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Orgasm can cause side effects in the body, says study

Orgasm can cause side effects in the body, says study

The gynecologist James Simon, also a professor of the Faculty of Medicine George Washington University and Anna Reinert researcher, Maryland University Medical Center have developed a list of the side effects of orgasm.

Yes, there are people who after reaching the apex of sexual intercourse have tears attack, pain and even convulsion. The research was based on case reports. When talking to different people they it is possible to show episodes of laughter, crying, sneezing and general weakness after intercourse.

Flu Symptoms

For scientists, sneezing after sex can be caused by system stimuli nervous parasympathetic. Sneezing after orgasm is a behavior that usually manifests itself mainly in men. This is because according to the study, some men feel tired and feverish after sex due to their efforts.

Seizures

These seizures were determined to be a type of epilepsy. However, some people had had seizures before submitting this reaction after orgasm, while others first had to call "orgasmolepsia."

Unfortunately, according to the researchers, there is, to date, many studies about the possible side effects of orgasm. Therefore, further analysis is needed to state a theory with certainty.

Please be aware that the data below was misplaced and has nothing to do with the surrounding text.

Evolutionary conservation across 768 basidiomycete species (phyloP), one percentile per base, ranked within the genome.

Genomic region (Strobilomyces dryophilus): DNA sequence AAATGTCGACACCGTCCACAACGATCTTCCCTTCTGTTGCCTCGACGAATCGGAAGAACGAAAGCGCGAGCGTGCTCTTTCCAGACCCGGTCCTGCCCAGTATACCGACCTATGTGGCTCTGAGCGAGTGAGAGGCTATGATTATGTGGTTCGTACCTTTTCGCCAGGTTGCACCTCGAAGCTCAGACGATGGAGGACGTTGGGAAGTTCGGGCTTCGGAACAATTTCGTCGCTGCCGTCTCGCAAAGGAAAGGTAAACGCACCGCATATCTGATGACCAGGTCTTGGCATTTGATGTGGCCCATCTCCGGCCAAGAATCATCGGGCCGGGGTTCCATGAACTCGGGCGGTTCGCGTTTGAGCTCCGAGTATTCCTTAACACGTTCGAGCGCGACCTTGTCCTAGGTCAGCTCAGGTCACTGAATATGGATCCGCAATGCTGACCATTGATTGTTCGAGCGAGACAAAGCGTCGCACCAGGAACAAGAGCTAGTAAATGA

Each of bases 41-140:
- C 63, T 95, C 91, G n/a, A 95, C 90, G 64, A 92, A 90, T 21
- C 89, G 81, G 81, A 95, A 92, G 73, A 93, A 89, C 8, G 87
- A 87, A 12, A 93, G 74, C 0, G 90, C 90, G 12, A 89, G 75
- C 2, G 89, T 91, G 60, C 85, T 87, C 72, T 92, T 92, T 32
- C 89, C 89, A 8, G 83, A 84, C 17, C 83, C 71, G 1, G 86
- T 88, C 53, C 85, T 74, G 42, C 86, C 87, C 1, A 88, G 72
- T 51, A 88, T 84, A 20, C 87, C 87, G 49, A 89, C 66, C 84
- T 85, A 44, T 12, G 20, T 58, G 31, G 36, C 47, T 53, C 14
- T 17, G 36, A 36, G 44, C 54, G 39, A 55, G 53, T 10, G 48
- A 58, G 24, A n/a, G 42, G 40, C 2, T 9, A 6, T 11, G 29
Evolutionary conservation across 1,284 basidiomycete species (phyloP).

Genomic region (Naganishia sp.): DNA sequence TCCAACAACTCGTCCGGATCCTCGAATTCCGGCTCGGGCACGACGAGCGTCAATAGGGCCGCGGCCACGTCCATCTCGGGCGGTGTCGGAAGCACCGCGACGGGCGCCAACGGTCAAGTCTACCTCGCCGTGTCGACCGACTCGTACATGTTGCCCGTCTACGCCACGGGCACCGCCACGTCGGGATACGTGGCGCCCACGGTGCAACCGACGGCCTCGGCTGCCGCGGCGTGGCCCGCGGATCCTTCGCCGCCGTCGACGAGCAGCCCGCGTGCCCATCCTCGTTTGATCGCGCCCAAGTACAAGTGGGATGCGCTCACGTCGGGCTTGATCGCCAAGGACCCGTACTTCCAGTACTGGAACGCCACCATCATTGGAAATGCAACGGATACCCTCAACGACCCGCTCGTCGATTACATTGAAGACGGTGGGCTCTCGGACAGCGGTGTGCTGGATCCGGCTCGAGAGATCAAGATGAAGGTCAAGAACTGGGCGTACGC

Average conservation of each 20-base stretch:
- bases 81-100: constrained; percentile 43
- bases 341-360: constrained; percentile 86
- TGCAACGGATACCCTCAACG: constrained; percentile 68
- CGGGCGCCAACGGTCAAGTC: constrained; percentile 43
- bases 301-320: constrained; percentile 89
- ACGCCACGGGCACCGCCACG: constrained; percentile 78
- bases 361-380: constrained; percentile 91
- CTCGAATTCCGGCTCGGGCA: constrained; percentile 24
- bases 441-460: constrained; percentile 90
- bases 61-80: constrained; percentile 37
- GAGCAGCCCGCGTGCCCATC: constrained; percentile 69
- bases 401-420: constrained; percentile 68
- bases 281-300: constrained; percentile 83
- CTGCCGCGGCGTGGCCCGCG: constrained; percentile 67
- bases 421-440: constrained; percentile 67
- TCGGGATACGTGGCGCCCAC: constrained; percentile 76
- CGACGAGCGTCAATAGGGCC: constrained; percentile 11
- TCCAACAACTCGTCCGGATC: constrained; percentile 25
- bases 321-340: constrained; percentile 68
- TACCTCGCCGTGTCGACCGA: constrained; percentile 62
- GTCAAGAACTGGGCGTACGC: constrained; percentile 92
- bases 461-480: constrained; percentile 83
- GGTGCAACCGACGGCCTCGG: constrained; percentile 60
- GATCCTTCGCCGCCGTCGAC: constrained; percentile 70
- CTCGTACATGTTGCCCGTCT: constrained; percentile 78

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Thrills can be caused by problems in the digestive system

Thrills can be caused by problems in the digestive system

Thrills, those yellowish and painful ulcers that appear on the mucous membranes may be caused by various imbalances in the body, but when they last weeks and are followed by new wounds they may indicate gastrointestinal problems and poor diet. If the duration and severity of thrush call for attention, one should seek a dentist or doctor, who may be a gastroenterologist, a head and neck specialist, or a buccomaxillary surgeon.

(Health)

Peanut allergy vaccine tested in rats

Peanut allergy vaccine tested in rats

On Wednesday (11) it was reported in the Journal of Allergy and Clinical Immunology, a study by researchers at the University of Michigan, USA, who developed a vaccine that could end peanut allergy. The experiment was performed with mice, which received three monthly doses of a nasal vaccine to protect them from allergic reactions after peanut exposure.

(Health)